How I Feel About the Holidays

By Guest Blogger Chloe Rothschild

Chloe is 19-years old and is on the autism spectrum.  Chloe’s blog “Oh, The Places You’ll Go: Finding My Way With Autism!” utilizes her writing talent to teach others about autism.

I love the winter season, because I love the joy that it brings, with all of the winter holidays right around the corner. But while I truly enjoy the holiday season, it can be stressful for me as well. Especially because of the fact, that I have PDD-NOS which is an Autism Spectrum Disorder (ASD). Even though I enjoy the holidays, I find it to be difficult at times as well.
Unlike the majority of society, I do not celebrate Christmas. I celebrate Hanukkah. Hanukkah last for eight nights and usually falls before Christmas. Sometimes, I wish that I would celebrate Christmas, just because I hear many people around me talk about Christmas, Christmas trees and stockings etc. I have never had any of those things, because the traditions and customs for Hanukkah are different than the traditions and customs for Christmas.

Parts of the Season I enjoy:
I enjoy opening presents, and buying and giving presents to others. I enjoy giving presents to others, just as much as I do receiving presents. I have a great time picking out gifts for my family and friends. This year, in addition to picking out gifts for my family and close friends, I decided to make holiday cards for my friends. I had so much fun doing this, I let my creativity run wild, and the cards looked great. I hope that my friends have as much fun receiving the cards as I did making them.  This year, my mom and I made snowman cut out cookies. We had not made cut out cookies in years. I had so much fun with this activity. Most of all, I loved spending the time with my mom doing something that we both found to be fun. I enjoyed cutting out the cookies. Then I really enjoyed and had a great amount of fun decorating the cookies.

Parts of the Holiday Season That Are Harder For Me:
One of the hardest things for me this time of year is waiting to open my presents. This is mostly because I do not like surprises. I want to know what I am getting. But even if I give my parents a list, and they buy me what is on my list, along with some surprises, I tend to still sometimes get overwhelmed and upset. Also, the anticipation of waiting to open gifts is very hard for me, even if I know what I am getting.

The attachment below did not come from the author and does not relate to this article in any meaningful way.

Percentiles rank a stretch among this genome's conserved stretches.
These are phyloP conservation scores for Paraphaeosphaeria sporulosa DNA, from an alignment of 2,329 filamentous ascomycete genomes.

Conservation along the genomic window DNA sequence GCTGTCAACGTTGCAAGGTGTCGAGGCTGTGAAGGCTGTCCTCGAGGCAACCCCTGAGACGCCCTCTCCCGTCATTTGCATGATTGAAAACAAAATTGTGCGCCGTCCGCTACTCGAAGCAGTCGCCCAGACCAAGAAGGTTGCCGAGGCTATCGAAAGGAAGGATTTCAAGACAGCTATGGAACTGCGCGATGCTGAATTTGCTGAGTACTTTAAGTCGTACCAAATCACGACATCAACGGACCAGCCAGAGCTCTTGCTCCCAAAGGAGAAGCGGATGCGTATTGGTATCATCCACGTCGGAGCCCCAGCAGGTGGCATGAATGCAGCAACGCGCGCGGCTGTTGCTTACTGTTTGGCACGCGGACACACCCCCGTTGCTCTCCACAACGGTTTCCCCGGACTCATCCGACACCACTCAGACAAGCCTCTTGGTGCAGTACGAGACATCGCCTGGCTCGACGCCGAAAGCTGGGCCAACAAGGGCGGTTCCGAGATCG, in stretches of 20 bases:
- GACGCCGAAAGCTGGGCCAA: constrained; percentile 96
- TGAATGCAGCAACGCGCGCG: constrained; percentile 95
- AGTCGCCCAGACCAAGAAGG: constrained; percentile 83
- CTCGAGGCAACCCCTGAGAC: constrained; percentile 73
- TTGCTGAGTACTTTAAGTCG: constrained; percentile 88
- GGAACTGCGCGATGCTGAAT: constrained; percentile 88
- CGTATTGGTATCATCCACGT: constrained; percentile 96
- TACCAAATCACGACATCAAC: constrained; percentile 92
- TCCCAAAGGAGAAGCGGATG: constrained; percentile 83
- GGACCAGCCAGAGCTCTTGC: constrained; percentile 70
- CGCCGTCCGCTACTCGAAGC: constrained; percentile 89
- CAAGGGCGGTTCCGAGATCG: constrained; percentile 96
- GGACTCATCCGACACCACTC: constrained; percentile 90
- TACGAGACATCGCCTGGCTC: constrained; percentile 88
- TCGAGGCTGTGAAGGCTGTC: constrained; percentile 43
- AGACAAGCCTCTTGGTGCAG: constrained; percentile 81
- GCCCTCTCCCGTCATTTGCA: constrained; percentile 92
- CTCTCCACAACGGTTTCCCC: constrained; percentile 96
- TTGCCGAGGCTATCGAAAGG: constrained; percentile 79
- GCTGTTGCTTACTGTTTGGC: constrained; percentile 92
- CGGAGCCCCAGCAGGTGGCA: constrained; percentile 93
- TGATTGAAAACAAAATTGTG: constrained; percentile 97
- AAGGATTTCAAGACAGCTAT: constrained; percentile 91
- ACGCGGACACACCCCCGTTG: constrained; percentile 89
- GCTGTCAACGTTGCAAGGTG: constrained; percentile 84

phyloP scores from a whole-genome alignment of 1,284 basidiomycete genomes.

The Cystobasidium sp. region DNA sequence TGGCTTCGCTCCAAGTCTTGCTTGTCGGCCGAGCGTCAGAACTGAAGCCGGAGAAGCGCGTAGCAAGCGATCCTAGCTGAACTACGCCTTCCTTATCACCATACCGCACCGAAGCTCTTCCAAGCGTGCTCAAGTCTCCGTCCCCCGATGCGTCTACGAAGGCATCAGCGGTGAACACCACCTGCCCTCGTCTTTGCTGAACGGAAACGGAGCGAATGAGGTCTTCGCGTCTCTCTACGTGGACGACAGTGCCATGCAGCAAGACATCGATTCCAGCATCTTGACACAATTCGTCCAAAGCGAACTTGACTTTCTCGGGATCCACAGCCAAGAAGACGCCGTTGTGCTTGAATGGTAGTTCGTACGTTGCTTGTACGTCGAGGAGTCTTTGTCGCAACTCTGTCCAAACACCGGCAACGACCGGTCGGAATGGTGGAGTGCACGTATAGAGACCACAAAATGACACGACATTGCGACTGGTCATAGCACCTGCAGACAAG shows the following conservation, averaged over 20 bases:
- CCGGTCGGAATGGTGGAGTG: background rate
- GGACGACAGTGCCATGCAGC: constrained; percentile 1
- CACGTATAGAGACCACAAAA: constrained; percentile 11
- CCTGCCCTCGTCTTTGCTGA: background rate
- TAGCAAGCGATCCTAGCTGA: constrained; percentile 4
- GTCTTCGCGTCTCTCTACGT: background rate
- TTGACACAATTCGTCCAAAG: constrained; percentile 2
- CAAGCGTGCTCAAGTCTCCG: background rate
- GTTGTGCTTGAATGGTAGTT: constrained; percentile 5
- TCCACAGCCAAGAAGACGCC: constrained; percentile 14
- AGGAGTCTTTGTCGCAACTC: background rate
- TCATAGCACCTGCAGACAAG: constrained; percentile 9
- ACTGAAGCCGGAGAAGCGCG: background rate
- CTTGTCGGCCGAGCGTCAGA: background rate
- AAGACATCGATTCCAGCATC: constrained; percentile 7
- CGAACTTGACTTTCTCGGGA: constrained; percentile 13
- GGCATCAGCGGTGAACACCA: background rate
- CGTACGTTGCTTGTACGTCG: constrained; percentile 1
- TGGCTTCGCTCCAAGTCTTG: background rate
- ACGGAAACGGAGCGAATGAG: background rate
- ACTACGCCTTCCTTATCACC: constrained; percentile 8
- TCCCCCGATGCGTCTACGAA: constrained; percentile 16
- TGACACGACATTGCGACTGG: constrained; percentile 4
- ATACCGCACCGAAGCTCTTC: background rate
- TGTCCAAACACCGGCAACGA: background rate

I hope everyone has a very happy holiday season!

Chloe Rothschild and Dr. Stephen Shore Discussion on YouTube

Living with Autism and Finding Hope on the Football Field: Anthony Starego

How did an orphan with autism, who was once labeled “unadoptable,” find himself on NBC’s TODAY Show and ESPN’s College Game Day program and the sports section of USA TODAY a few weeks ago?

The short answer is a family and community who believed he was capable.

By the time Ray and Reylene Starego took him for their own when he was three years old, Anthony Starego had lived in a revolving door of 11 different foster homes.

Since that time, these passionate football fans have raised a son who is now an 18 year old high school football kicker. They shared their love, tradition and rituals of Rutgers University football with Anthony from a young age, who embraced it with intense enthusiasm. Through this shared passion, they have provided him with a way to tap into his unique talents, allowing him to reach a place where he could leverage his strengths and have success, despite significant developmental challenges.

This young man’s story is about a dream. It is about overcoming odds and assumptions and exceeding expectations. In 2006, at the age of 12, Anthony was inspired by a Rutgers player, Jeremy Ito, who kicked a game-winning field goal against University of Louisville. Witnessing that exciting moment made such an impression on him that he informed his father that he wanted to be a kicker.

Considering the multi-sensory issues that Anthony lives with, Ray hesitantly cautioned his son that football is a sport where the close physical contact that made him uncomfortable is unavoidable. Anthony was not swayed.

He began practicing. And as it turns out, Anthony’s need for routine, rituals and repetition in his life – all characteristics of autism lent themselves very well to the job of a football kicker – whose success is dependent on the ability to perform consistently over and over without getting distracted by high emotions.

In October, practice paid off when Anthony was called to the field for his team, Brick Township High School, with 21 seconds left in the game. He kicked a game-tying field goal against football powerhouse Toms River North. It was the first field goal of his varsity career.

Now, his parents aren’t ruling anything out.

Learn more about this inspiring young man by watching this very moving video tribute produced by ESPN.  Kick of Hope

Anthony and his family are featured on the TODAY Show.

High School Kicker with Autism Makes Winning Play

How One Kick Changed a Rutgers Fan’s Life